It’s been a while since I’ve had a chance to post, but seeing a sneak peak screening of Half of a Yellow Sun tonight has moved me to type up a few thoughts. First of all it was a terrific movie–maybe the best big budget film that I’ve seen set in Africa (and I don’t dislike movies like Blood Diamond and The Last King of Scotland). Warning: it starts slow. I hope critics sit through the whole thing and don’t write it off based on the first twenty minutes where we feel like the director and actors are getting their bearings. It was actually shot in Calabar and Town Creek, Nigeria by a Nigerian director (Biyi Bandele) and with a Nigerian production company, so I imagine a learning curve was a factor. Biyi Bandele started as a playwright and in the beginning the film feels more like a videotaped play that doesn’t quite match the periodicity of the historic footage of 1960s Nigeria that’s mixed in throughout the film to narrative the numerous political turns the country took during that rocky first decade. So, not having read the book, I started to worry that the movie was flopping about 30 minutes in when it was basically a historic soap opera that followed the lives of twins (Olanna and Kainene) in the first few years of independence as they moved from Lagos to Nsukka and Port Harcourt, fell in love and lost their trust in their lovers. Sex, jealousy, and lover’s rows summarize the first half of the film, shot in intimate frames that offer slivers into the lives of the characters. The second half of the movie pans out cinematographically and in content when war breaks out in a shocking scene at an airport. Despite the choppiness out of the gate, by this point we really know the characters through all their tribulations and more comedic moments (which there are plenty), and how many movies about Africa can we say that about before the violence breaks out?? Then the second half of the film left my heart in my throat. The war, the suffering, the constant anxiety of the second act hints that the first act’s over-the-top-soap-opera-style may have been self-conscious satire. The most memorable line in the movie comes as Olanna and Kainene are walking down a dirt road after they’ve each lost all security due to the atrocious war, and Kainene says, “There are some things that are so unforgivable that they make other things easily forgivable.” I’m kind of spelling it out here, but based on the early Rotten Tomatoes reviews (mostly from Australians where it’s already been released who have said things like “Much of the narrative plays out like a TV melodrama;” “Only when the protagonists’ lives are at stake – and bombs drop – does the piece truly come alive, with a sense of much-needed urgency;” “Bandele fails to establish the narrative’s wider national and political context, and the film is ultimately insubstantial as a result.”), I’m concerned that critics will miss the message of the movie along with why Bandele chose to partition it the way that he did. If this continues to be the critic’s take, don’t buy it; see Half a Yellow Sun for yourself and see past the production hiccups and the unfamiliar pacing to experience a stunning adaption about love, loss, and Africa. Oh yeah, I almost forgot to mention that the one white character is very much in the periphery even if his presence helps American audiences digest and relate to the movie. Refreshing.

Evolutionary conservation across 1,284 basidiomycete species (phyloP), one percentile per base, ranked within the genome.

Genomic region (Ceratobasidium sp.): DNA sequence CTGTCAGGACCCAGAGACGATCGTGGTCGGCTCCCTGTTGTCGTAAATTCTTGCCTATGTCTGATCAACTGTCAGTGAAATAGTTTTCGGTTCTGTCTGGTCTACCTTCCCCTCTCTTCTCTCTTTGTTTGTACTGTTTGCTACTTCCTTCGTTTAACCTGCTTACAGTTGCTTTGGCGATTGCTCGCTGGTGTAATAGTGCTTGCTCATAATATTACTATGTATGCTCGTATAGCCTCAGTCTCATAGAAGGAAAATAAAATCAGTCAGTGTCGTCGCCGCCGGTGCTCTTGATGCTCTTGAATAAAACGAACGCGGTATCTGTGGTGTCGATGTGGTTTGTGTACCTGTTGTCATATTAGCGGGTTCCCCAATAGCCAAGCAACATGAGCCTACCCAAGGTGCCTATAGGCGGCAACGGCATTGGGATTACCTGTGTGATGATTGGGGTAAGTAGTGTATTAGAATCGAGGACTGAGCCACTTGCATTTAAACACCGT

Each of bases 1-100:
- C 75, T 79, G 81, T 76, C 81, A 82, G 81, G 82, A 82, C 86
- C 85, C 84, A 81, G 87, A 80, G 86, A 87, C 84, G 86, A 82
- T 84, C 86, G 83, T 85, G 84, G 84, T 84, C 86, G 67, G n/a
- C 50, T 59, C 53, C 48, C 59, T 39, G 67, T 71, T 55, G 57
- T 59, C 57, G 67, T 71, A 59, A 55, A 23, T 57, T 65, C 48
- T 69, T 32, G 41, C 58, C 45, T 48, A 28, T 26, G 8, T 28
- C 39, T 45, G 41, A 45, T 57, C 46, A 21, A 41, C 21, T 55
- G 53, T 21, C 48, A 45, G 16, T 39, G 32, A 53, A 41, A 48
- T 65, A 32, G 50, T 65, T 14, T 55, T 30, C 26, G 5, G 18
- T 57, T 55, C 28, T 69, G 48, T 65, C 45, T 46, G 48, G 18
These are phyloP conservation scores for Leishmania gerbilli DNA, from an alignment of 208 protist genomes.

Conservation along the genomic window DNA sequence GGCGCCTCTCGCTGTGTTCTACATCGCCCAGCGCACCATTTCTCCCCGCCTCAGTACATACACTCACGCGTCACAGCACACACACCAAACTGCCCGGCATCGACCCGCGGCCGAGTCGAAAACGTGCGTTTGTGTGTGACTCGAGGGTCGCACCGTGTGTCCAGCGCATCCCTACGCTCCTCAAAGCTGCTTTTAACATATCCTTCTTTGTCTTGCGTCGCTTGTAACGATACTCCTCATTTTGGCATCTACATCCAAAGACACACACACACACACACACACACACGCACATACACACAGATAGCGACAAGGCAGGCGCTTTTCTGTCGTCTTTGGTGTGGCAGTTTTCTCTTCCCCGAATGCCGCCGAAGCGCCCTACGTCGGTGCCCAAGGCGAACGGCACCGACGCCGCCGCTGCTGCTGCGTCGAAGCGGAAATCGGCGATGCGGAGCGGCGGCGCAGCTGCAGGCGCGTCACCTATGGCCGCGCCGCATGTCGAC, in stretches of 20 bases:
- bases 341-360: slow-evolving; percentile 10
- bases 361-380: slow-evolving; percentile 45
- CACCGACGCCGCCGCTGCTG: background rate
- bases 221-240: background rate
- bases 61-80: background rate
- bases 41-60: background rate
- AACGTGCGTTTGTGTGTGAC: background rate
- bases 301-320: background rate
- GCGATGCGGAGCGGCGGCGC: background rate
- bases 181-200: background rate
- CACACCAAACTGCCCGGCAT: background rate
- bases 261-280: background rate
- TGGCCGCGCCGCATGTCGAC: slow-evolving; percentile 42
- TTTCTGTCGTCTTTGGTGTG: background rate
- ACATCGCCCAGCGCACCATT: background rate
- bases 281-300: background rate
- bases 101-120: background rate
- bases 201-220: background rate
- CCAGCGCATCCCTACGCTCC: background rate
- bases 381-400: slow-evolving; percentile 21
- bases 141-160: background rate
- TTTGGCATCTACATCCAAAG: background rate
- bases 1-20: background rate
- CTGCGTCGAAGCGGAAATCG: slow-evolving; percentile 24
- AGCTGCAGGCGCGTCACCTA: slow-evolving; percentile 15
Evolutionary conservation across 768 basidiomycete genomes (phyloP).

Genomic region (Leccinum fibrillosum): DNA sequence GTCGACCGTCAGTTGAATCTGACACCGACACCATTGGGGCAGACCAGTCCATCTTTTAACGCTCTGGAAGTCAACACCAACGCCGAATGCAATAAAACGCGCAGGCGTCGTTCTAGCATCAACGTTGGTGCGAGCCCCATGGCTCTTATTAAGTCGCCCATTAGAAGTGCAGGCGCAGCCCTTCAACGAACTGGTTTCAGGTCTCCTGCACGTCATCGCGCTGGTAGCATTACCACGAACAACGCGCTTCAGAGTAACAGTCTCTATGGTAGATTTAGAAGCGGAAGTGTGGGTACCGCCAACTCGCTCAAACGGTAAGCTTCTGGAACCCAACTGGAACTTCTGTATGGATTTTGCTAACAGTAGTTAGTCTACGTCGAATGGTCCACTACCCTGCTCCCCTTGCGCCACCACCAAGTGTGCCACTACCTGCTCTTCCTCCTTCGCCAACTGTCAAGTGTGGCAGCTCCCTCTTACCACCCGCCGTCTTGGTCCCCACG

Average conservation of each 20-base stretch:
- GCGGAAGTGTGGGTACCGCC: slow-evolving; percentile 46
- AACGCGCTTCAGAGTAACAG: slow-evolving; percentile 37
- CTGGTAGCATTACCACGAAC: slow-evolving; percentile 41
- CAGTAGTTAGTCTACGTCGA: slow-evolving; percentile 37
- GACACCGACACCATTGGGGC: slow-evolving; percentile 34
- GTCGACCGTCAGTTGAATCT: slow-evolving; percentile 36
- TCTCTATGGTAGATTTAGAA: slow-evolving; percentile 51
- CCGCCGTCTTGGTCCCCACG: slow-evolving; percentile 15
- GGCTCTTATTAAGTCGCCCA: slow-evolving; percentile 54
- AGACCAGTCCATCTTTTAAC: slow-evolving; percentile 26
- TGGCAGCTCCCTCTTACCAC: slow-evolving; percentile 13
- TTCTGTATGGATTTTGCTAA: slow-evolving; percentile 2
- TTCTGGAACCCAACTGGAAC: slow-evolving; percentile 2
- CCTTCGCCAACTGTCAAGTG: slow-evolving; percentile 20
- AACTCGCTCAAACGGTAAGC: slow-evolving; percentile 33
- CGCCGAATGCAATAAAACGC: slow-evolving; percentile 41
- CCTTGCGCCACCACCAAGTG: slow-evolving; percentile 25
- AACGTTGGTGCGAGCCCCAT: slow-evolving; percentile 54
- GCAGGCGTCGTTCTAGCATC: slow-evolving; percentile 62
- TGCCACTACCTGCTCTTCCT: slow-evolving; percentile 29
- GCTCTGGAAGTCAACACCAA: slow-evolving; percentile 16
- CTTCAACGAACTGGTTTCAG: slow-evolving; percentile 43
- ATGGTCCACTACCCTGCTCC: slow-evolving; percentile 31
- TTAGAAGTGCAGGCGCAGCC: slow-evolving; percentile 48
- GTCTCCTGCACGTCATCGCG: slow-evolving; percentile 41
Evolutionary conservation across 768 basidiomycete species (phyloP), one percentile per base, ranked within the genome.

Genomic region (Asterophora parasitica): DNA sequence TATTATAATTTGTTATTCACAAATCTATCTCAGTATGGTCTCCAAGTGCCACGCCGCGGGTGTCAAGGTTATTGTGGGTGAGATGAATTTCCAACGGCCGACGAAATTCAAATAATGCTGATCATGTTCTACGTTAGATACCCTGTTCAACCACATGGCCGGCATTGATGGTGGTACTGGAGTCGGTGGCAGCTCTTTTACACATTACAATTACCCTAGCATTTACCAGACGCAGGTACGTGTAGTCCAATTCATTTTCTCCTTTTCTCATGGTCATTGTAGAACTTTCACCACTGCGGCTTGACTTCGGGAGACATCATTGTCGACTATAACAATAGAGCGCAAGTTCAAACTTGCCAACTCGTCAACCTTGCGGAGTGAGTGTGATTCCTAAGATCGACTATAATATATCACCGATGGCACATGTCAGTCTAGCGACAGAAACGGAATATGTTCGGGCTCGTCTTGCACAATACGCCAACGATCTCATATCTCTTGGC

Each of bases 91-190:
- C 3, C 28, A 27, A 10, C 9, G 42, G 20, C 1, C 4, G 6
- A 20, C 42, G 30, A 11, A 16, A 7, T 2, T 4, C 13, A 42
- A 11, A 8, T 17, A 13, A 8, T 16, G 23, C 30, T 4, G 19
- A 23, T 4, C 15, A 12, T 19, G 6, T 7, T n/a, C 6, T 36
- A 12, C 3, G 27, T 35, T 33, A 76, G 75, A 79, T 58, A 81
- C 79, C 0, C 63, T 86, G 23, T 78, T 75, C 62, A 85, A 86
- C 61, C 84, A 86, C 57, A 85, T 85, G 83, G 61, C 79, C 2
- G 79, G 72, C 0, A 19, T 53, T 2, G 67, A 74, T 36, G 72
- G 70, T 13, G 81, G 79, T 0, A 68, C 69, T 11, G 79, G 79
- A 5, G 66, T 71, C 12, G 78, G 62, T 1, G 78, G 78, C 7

Here’s the Trailer for those who haven’t see it yet.

Image

Advertisements